How BlephEx™ Works?
BlephEx™ is a painless in-office procedure performed by your eyecare professional. A revolutionary new patented BlephEx™ hand piece is used to very precisely and carefully, spin a medical grade micro-sponge along the edge of your eyelids and lashes, removing scurf and debris and exfoliating your eyelids.
The patented micro-sponge is disposable and a clean one is used for each individual eyelid so bacteria is not spread between the lids. The eyes are rinsed well afterwards.
The procedure lasts about 6 -8 minutes and is well tolerated. Most patients simply report a tickling sensation. A numbing drop is usually placed in each eye prior to treatment for increased comfort.
After the procedure, the patient is instructed on how to maintain their clean eyelids with regular nightly lid hygiene. Since home treatments are only semi-effective, the procedure is typically repeated at 4-6 month intervals.
What is Demodex?
Demodex folliculorum is a species of face mite. Demodex folliculorum is one of the parasitic/commensal face mites that occur on people (other than Demodex brevis). Demodex derives from the Greek roots, demos- fat, and dex- worm. When large numbers of Demodex folliculorum are found on humans, the infestation is known as “demodicosis”.
See images below:
The Demodex Mite:
Am I a Candidate for BlephEx™?
If you suffer from one or more of the following symptoms, you may be suffering from blepharitis:
- Itching or scratchy eyes
- Foreign body sensation
- Dry eye
- Eye rubbing
Blepharitis can only be diagnosed by your eye doctor. Make sure to let your doctor know of your eye symptoms and inquire about BlephEx, the latest in eyecare technology for lid disease.
There are several conditions which may affect the severity of blepharitis such as dry eye disease, allergies, seborrheic dermatitis, rosacea, age, contact lens wear, poor immune status,rheumatoid arthritis, Sjogrens disease, and androgen deficiency.
If left untreated, blepharitis can lead directly or indirectly, to a number of eyelid diseases, such as:
Dry Eye Syndrome – Due to inflammatory down regulation of tears glands in the eyelids, and swelling with subsequent occlusion of tear excretory ducts. Treated with numerous artificial tears,cyclosporine drops, punctal plugs, night-time moisture chamber googles, bedtime lubricating ointments
Chalazions(styes) – Occlusion of Meibomian excretory ducts causing painful swelling of Meibomian gland with leakage of highly inflammatoryoil components into surrounding tissue. Treated with hot compresses, lid scrubs,surgery
Cicatricial Ectropion – outward turning of the lower eyelid due to chronic lid inflammation and scarring down of the structural support tissue of the eyelid. Results in severe dry eye syndrome, corneal scarring and vision loss. Treated by artificial tears, ointments, hyaluronic acid injection and surgery. May necessitate a corneal transplant if scarring of the cornea becomes severe.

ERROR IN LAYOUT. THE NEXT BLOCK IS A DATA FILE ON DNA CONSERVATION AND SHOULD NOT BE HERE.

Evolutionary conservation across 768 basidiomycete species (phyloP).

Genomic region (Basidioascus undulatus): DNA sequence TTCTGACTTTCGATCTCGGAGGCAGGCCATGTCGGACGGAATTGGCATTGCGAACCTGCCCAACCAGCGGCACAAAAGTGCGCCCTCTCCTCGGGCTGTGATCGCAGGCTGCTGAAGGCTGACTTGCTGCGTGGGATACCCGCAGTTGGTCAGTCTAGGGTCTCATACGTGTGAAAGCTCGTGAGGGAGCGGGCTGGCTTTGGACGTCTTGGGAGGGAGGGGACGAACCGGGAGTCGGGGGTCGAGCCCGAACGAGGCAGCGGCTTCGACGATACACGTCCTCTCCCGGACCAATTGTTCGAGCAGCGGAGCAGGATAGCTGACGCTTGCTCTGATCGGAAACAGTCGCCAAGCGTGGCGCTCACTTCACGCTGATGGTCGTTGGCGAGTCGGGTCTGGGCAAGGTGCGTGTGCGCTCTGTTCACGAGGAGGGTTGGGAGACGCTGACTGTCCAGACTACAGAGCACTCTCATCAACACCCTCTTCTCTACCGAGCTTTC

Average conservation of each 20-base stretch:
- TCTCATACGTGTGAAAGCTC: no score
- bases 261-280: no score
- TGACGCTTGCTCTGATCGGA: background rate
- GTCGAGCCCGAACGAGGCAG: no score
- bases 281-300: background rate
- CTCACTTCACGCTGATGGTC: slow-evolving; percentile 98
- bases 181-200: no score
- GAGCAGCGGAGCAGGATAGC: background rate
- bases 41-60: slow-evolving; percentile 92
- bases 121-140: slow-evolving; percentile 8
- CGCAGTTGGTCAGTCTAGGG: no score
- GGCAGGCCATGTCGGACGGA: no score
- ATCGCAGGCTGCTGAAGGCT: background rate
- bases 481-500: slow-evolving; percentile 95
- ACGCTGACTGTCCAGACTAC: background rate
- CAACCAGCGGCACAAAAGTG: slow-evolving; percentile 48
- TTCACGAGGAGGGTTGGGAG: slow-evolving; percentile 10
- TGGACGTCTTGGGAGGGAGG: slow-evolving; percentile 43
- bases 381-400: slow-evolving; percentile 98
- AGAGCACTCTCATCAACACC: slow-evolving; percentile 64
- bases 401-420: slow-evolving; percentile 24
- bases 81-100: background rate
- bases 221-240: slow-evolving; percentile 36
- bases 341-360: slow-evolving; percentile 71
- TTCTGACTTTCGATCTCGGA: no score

Involutional Ectropian – outward turning of the lower eyelid due to laxity and sagging of the lower lid caused by chronic inflammation and weakening of the eyelid support tissue. Treated by artificial tears, ointments and surgery.
Cicatricial Entropion – inward turning of the lower eyelid due to chronic lid inflammation and scarring down of the structural support tissue of the eyelid. Results in chronic irritation of the eye, corneal ulceration and scarring, and vision loss. Treated by surgery. May necessitate a corneal transplant if scarring of the cornea becomes severe.
Involutional Entropian – inward eversion of the lower eyelid due to laxity and sagging of the lower lid caused by chronic inflammation andweakening of the eyelid support tissue. Treated surgery. May necessitate a corneal transplant if scarring of the cornea becomes severe.
Acquired Distichiasis – an extra row of lashes that grow from Meibomian glands that have undergone aberrant differentiation to hair follicles due to chronic inflammation. Their close proximity to the cornea results in irritation, abrasion and sometimes scarring of the cornea. Treatmentis epilation of the lashes, either mechanical or using electrolysis.
Trichiasis – an inward turning of the lashes so that they abrade the corneal surface causing irritation, tearing, poor vision and occasionally corneal scarring. Caused by acute and chronic inflammation of the lid margin which disrupts the normal intra-lid anatomy surrounding the lash follicles. Treatment is epilation of the lashes, either mechanical or using electrolysis.